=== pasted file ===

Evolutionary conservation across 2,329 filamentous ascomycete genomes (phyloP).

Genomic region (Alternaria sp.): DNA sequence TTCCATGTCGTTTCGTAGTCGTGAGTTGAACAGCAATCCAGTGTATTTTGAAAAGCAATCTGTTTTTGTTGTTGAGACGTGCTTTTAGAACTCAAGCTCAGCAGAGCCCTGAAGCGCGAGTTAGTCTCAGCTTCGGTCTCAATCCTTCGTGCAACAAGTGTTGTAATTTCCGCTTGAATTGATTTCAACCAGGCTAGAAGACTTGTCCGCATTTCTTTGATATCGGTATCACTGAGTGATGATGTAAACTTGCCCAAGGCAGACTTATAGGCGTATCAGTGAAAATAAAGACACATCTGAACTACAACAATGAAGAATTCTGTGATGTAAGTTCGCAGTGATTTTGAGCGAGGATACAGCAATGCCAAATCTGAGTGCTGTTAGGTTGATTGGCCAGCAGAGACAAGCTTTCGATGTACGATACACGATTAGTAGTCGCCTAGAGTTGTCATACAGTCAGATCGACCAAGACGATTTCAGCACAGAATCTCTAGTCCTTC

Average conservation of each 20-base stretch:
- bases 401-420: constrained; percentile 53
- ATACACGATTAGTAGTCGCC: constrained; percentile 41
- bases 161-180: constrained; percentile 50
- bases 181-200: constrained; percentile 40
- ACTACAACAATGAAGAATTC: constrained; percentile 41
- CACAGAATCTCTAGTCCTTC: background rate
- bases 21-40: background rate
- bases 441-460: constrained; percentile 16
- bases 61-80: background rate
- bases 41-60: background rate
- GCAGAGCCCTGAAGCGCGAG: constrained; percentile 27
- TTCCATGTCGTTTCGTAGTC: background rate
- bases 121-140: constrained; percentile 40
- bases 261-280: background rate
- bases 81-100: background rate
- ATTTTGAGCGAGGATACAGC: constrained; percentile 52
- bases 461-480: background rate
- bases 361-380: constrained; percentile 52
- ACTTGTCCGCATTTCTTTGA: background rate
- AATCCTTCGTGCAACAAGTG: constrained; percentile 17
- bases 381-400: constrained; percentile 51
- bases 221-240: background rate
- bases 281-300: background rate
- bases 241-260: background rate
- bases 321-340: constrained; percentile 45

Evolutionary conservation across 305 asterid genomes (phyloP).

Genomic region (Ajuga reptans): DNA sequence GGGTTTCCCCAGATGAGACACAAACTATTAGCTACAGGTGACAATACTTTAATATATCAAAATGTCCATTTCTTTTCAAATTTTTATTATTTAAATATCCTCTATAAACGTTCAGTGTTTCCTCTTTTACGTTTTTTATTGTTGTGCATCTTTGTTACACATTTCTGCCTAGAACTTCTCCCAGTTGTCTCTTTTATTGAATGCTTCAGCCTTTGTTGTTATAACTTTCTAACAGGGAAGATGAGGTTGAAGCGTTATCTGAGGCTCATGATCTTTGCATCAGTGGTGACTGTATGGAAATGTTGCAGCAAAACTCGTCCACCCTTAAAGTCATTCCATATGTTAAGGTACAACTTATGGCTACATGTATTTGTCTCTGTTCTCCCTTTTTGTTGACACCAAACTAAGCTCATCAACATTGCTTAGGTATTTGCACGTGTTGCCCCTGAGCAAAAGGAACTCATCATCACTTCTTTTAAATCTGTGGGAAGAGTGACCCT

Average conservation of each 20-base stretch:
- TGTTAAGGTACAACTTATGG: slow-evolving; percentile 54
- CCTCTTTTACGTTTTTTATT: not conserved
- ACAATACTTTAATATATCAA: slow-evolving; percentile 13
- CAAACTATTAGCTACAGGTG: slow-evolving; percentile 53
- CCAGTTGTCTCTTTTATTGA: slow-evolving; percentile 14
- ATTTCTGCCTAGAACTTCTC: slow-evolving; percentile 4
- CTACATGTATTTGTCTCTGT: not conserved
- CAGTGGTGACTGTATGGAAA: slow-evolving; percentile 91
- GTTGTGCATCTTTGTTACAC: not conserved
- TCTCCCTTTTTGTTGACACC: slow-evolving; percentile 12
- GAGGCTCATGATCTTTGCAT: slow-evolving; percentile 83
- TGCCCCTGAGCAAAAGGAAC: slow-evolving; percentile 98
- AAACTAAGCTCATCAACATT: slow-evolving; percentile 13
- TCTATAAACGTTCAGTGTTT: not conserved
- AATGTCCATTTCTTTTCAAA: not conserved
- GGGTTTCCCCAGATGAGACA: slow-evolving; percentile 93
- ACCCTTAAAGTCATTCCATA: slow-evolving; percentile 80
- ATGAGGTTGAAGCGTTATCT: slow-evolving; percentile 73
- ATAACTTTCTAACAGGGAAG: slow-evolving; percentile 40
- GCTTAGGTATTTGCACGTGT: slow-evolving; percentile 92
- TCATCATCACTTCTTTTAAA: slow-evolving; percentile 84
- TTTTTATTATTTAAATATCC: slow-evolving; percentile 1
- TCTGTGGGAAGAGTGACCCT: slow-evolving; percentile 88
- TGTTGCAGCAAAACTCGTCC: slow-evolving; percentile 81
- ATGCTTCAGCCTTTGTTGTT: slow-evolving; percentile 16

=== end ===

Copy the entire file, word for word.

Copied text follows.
Evolutionary conservation across 2,329 filamentous ascomycete genomes (phyloP).

Genomic region (Alternaria sp.): DNA sequence TTCCATGTCGTTTCGTAGTCGTGAGTTGAACAGCAATCCAGTGTATTTTGAAAAGCAATCTGTTTTTGTTGTTGAGACGTGCTTTTAGAACTCAAGCTCAGCAGAGCCCTGAAGCGCGAGTTAGTCTCAGCTTCGGTCTCAATCCTTCGTGCAACAAGTGTTGTAATTTCCGCTTGAATTGATTTCAACCAGGCTAGAAGACTTGTCCGCATTTCTTTGATATCGGTATCACTGAGTGATGATGTAAACTTGCCCAAGGCAGACTTATAGGCGTATCAGTGAAAATAAAGACACATCTGAACTACAACAATGAAGAATTCTGTGATGTAAGTTCGCAGTGATTTTGAGCGAGGATACAGCAATGCCAAATCTGAGTGCTGTTAGGTTGATTGGCCAGCAGAGACAAGCTTTCGATGTACGATACACGATTAGTAGTCGCCTAGAGTTGTCATACAGTCAGATCGACCAAGACGATTTCAGCACAGAATCTCTAGTCCTTC

Average conservation of each 20-base stretch:
- bases 401-420: constrained; percentile 53
- ATACACGATTAGTAGTCGCC: constrained; percentile 41
- bases 161-180: constrained; percentile 50
- bases 181-200: constrained; percentile 40
- ACTACAACAATGAAGAATTC: constrained; percentile 41
- CACAGAATCTCTAGTCCTTC: background rate
- bases 21-40: background rate
- bases 441-460: constrained; percentile 16
- bases 61-80: background rate
- bases 41-60: background rate
- GCAGAGCCCTGAAGCGCGAG: constrained; percentile 27
- TTCCATGTCGTTTCGTAGTC: background rate
- bases 121-140: constrained; percentile 40
- bases 261-280: background rate
- bases 81-100: background rate
- ATTTTGAGCGAGGATACAGC: constrained; percentile 52
- bases 461-480: background rate
- bases 361-380: constrained; percentile 52
- ACTTGTCCGCATTTCTTTGA: background rate
- AATCCTTCGTGCAACAAGTG: constrained; percentile 17
- bases 381-400: constrained; percentile 51
- bases 221-240: background rate
- bases 281-300: background rate
- bases 241-260: background rate
- bases 321-340: constrained; percentile 45

Evolutionary conservation across 305 asterid genomes (phyloP).

Genomic region (Ajuga reptans): DNA sequence GGGTTTCCCCAGATGAGACACAAACTATTAGCTACAGGTGACAATACTTTAATATATCAAAATGTCCATTTCTTTTCAAATTTTTATTATTTAAATATCCTCTATAAACGTTCAGTGTTTCCTCTTTTACGTTTTTTATTGTTGTGCATCTTTGTTACACATTTCTGCCTAGAACTTCTCCCAGTTGTCTCTTTTATTGAATGCTTCAGCCTTTGTTGTTATAACTTTCTAACAGGGAAGATGAGGTTGAAGCGTTATCTGAGGCTCATGATCTTTGCATCAGTGGTGACTGTATGGAAATGTTGCAGCAAAACTCGTCCACCCTTAAAGTCATTCCATATGTTAAGGTACAACTTATGGCTACATGTATTTGTCTCTGTTCTCCCTTTTTGTTGACACCAAACTAAGCTCATCAACATTGCTTAGGTATTTGCACGTGTTGCCCCTGAGCAAAAGGAACTCATCATCACTTCTTTTAAATCTGTGGGAAGAGTGACCCT

Average conservation of each 20-base stretch:
- TGTTAAGGTACAACTTATGG: slow-evolving; percentile 54
- CCTCTTTTACGTTTTTTATT: not conserved
- ACAATACTTTAATATATCAA: slow-evolving; percentile 13
- CAAACTATTAGCTACAGGTG: slow-evolving; percentile 53
- CCAGTTGTCTCTTTTATTGA: slow-evolving; percentile 14
- ATTTCTGCCTAGAACTTCTC: slow-evolving; percentile 4
- CTACATGTATTTGTCTCTGT: not conserved
- CAGTGGTGACTGTATGGAAA: slow-evolving; percentile 91
- GTTGTGCATCTTTGTTACAC: not conserved
- TCTCCCTTTTTGTTGACACC: slow-evolving; percentile 12
- GAGGCTCATGATCTTTGCAT: slow-evolving; percentile 83
- TGCCCCTGAGCAAAAGGAAC: slow-evolving; percentile 98
- AAACTAAGCTCATCAACATT: slow-evolving; percentile 13
- TCTATAAACGTTCAGTGTTT: not conserved
- AATGTCCATTTCTTTTCAAA: not conserved
- GGGTTTCCCCAGATGAGACA: slow-evolving; percentile 93
- ACCCTTAAAGTCATTCCATA: slow-evolving; percentile 80
- ATGAGGTTGAAGCGTTATCT: slow-evolving; percentile 73
- ATAACTTTCTAACAGGGAAG: slow-evolving; percentile 40
- GCTTAGGTATTTGCACGTGT: slow-evolving; percentile 92
- TCATCATCACTTCTTTTAAA: slow-evolving; percentile 84
- TTTTTATTATTTAAATATCC: slow-evolving; percentile 1
- TCTGTGGGAAGAGTGACCCT: slow-evolving; percentile 88
- TGTTGCAGCAAAACTCGTCC: slow-evolving; percentile 81
- ATGCTTCAGCCTTTGTTGTT: slow-evolving; percentile 16